What are the Risk Factors for Blood Cancer?

Blood cancer may seem like a formidable opponent. But it becomes much more manageable when we shine a light on its potential triggers. So, let’s take a plunge into the factors that might increase a person’s chances of developing blood cancer.

The Role of Genetics and Age

If blood cancer has left its mark on a close family member—a parent, a sibling, or a child—you might want to lean in a bit closer. Specific syndromes and disorders may elevate your risk: 

  • Down Syndrome
  • Li-Fraumeni Syndrome
  • Fanconi Anemia
  • Ataxia-Telangiectasia
  • Hereditary hematologic disorders
  • Inherited immune system abnormalities
  • Mutations in the BRCA1 and BRCA2 genes

Age also plays a major role in the development of blood cancers. While many of these malignancies prefer the seasoned chapters of one’s life, acute lymphoblastic leukemia often casts its shadow in the early stages of childhood.

Where Daily Habits Meet Hidden Hazards

Every day, we might encounter invisible hazards such as high doses of radiation or pesticides. Prolonged exposure to these can increase our risk of developing blood cancer. Lurking chemicals like benzene, which can be found in gas, cigarette smoke, or in some glues, paints, furniture wax, and detergents, can also up your risk.

The daily choices we make and the habits we adopt can serve as either our shield or our undoing. The weight of our decisions, quite literally, matters, as being obese or overweight can elevate our risks. Thus, making healthy decisions—like maintaining an optimal weight, forgoing that extra drink, opting for a balanced diet, and soaking up some sunshine—can steer us toward a brighter, cancer-resistant path.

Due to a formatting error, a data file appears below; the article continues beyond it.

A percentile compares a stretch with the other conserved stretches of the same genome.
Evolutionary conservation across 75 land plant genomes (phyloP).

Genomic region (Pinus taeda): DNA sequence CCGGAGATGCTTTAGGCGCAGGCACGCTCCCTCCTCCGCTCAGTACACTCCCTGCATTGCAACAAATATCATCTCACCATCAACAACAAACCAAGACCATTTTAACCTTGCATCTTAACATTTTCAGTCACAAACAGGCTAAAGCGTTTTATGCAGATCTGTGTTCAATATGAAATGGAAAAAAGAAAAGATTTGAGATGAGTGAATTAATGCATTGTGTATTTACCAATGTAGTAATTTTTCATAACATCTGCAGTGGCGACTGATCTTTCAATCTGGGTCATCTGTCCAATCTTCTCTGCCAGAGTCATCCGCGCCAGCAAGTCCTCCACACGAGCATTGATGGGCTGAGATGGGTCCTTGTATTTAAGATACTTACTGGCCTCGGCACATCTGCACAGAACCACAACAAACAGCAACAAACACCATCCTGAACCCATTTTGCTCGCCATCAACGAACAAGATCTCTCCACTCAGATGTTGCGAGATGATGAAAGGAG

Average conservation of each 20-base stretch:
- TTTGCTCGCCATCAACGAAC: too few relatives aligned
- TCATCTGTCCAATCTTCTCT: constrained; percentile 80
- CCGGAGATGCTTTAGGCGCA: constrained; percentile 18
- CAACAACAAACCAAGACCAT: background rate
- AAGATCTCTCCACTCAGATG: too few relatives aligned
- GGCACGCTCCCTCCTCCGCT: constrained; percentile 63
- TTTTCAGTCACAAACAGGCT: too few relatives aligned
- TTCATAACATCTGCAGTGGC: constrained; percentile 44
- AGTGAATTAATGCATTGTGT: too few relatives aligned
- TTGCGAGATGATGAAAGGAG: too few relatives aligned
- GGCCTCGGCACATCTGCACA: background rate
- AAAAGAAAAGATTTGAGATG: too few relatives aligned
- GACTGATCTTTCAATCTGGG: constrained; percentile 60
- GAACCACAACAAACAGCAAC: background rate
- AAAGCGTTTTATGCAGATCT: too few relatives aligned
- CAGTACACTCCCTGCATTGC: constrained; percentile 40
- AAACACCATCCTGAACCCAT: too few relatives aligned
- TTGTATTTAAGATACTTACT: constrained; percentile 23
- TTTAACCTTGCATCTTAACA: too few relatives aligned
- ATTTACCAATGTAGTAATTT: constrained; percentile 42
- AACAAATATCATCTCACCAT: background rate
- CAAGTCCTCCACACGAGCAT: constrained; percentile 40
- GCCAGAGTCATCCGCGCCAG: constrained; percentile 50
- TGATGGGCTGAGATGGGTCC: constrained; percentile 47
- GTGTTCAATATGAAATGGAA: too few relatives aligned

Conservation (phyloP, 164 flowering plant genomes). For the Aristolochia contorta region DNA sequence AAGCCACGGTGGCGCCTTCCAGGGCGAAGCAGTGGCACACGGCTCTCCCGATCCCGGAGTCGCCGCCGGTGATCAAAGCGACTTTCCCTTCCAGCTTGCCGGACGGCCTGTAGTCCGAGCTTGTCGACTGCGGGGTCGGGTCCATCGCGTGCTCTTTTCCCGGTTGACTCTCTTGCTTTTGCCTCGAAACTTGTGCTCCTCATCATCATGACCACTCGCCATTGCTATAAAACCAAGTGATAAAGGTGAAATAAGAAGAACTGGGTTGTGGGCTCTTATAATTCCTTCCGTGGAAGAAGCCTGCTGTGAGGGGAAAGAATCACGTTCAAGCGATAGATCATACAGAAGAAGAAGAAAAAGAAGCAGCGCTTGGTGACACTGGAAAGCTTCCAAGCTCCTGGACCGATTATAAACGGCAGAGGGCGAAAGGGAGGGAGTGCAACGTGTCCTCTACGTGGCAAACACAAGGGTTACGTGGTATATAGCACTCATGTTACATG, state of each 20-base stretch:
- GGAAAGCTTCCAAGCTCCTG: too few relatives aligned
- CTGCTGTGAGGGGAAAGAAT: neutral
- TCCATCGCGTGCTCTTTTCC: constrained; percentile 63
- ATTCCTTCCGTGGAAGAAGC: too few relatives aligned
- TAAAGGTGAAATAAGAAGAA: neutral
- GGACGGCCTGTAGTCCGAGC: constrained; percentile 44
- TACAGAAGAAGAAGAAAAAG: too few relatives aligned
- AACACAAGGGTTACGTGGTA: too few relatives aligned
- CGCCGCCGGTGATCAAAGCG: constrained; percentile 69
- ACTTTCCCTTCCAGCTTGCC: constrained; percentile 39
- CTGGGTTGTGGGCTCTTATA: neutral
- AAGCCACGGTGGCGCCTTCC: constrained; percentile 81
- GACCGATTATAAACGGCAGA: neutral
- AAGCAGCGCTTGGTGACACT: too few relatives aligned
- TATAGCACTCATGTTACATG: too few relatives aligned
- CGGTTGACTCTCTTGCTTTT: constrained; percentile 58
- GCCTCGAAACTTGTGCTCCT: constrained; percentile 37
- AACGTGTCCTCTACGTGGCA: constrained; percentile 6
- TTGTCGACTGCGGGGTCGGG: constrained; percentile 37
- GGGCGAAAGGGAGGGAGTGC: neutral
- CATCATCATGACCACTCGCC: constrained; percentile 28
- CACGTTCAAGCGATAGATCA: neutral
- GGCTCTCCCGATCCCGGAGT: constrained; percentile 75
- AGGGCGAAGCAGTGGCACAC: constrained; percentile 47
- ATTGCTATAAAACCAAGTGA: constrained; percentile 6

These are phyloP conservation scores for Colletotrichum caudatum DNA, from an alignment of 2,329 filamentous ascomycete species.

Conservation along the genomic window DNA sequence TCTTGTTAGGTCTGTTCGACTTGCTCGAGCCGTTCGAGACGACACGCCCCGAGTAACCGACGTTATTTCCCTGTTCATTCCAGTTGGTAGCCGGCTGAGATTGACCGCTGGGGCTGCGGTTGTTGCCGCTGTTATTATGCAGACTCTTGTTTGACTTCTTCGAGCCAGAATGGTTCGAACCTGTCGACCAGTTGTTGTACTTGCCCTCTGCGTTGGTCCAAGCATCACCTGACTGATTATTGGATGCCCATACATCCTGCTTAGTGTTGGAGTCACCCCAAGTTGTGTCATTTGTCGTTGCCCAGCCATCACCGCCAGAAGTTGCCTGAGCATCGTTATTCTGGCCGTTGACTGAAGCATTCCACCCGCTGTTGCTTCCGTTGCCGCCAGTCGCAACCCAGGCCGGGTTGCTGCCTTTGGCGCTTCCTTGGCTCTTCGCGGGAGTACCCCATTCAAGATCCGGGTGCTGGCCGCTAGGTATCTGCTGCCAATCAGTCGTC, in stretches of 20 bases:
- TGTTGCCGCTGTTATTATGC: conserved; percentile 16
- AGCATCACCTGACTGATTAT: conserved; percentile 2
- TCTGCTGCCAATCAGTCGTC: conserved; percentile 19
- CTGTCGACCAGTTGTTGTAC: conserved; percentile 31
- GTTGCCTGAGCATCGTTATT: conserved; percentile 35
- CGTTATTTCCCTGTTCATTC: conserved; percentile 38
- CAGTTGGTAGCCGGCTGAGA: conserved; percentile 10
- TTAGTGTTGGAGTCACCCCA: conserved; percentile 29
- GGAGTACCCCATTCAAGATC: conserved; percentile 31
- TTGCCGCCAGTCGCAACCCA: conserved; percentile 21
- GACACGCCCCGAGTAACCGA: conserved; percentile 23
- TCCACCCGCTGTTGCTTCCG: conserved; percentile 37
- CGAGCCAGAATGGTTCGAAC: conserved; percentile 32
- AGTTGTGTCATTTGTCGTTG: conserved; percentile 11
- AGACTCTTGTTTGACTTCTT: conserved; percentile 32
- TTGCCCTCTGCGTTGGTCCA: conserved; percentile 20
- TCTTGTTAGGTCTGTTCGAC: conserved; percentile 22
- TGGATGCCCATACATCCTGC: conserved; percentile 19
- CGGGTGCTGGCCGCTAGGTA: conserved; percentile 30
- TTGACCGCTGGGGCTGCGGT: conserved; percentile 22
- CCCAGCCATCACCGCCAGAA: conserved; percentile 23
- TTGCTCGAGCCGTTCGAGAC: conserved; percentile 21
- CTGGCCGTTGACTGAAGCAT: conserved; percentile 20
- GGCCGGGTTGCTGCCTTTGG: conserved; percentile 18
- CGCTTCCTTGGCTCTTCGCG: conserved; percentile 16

Past Treatments, Present Implications

Past medical conditions can provide valuable insights into our health patterns that might be relevant in the realm of blood cancers. Those with an autoimmune disease or a compromised immune system, whether due to conditions like HIV/AIDS or protective medications, tread a distinct path. In the same vein, certain viral markers, such as Epstein-Barr virus (EBV), Human T-lymphotropic virus (HTLV-1), and Hepatitis C virus (HCV), leave imprints tied to specific blood cancers. Previous treatments like chemotherapy or radiation therapy, as well as conditions like rheumatoid arthritis, can also compound your risk.

What Can You Do? Tests and Treatments for Blood Cancer

Decoding the enigma of blood cancer is like piecing together a complex puzzle, with each test revealing a bit more of the bigger picture. The process often starts with blood tests, which measure the counts of red blood cells, white blood cells, and platelets in one’s system. But that’s just the tip of the iceberg. Here are other advanced tests that can help you delve deeper into the elusive signs of blood cancer:

  • Bone Marrow Tests
  • Imaging Studies
  • Lumbar Puncture
  • Genetic and Molecular Testing

These diagnostic tools and tests can provide a comprehensive picture of your health status, ensuring that patients receive the most appropriate and effective care tailored to their specific condition. And thankfully, there are a variety of treatment options tailored to individual patients’ needs. Some of the primary treatments for blood cancer are chemotherapy, radiation therapy, targeted therapy, immunotherapy, and stem cell transplantation.

Blood Battles: Empowering Yourself as a Blood Cancer Advocate

Getting into the complexities of blood cancers has highlighted the progress of medical science and the enduring strength of individuals. For every type of abnormal cell, there’s a dedicated specialist. Every diagnostic test brings clarity, and each treatment offers a pathway to recovery. Whether you’re the patient or a supportive ally, you now possess a greater understanding to confront blood cancer effectively—and let’s face it, you’re practically a blood cell detective now!

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What Causes Psoriasis Flare-Ups and How to Treat Them

Person with psoriasis scratching their hand.